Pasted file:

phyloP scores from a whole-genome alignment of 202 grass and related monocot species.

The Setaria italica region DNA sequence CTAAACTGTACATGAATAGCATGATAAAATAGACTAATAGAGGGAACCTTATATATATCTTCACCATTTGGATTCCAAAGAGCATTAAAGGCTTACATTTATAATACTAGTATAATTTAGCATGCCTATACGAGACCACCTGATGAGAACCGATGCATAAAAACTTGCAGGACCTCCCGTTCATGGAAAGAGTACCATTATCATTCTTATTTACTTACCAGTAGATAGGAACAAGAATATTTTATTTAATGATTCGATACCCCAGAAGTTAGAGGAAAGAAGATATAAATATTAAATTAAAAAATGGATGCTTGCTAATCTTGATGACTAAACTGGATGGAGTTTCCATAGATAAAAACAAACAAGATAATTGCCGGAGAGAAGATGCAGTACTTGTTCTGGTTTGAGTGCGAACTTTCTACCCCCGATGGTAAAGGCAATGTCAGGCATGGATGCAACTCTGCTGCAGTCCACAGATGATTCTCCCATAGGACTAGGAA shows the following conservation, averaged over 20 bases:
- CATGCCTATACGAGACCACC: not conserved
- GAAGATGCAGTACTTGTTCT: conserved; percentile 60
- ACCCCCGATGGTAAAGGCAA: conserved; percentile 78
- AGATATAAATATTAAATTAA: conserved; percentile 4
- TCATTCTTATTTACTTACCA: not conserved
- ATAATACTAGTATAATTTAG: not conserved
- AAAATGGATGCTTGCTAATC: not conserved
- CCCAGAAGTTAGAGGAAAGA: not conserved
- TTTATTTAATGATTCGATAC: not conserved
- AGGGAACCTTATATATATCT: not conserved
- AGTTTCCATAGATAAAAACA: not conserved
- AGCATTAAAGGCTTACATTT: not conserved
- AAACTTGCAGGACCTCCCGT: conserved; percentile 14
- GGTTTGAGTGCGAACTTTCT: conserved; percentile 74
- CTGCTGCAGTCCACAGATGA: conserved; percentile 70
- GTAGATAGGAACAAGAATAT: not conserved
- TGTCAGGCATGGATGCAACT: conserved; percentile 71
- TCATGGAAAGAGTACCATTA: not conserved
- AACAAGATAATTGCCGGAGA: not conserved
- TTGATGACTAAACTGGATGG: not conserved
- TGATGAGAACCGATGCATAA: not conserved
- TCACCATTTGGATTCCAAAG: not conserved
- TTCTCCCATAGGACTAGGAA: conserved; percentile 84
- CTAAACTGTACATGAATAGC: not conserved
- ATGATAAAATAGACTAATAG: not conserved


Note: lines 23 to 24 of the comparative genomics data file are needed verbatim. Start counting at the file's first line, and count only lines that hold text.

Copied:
- TGATGAGAACCGATGCATAA: not conserved
- TCACCATTTGGATTCCAAAG: not conserved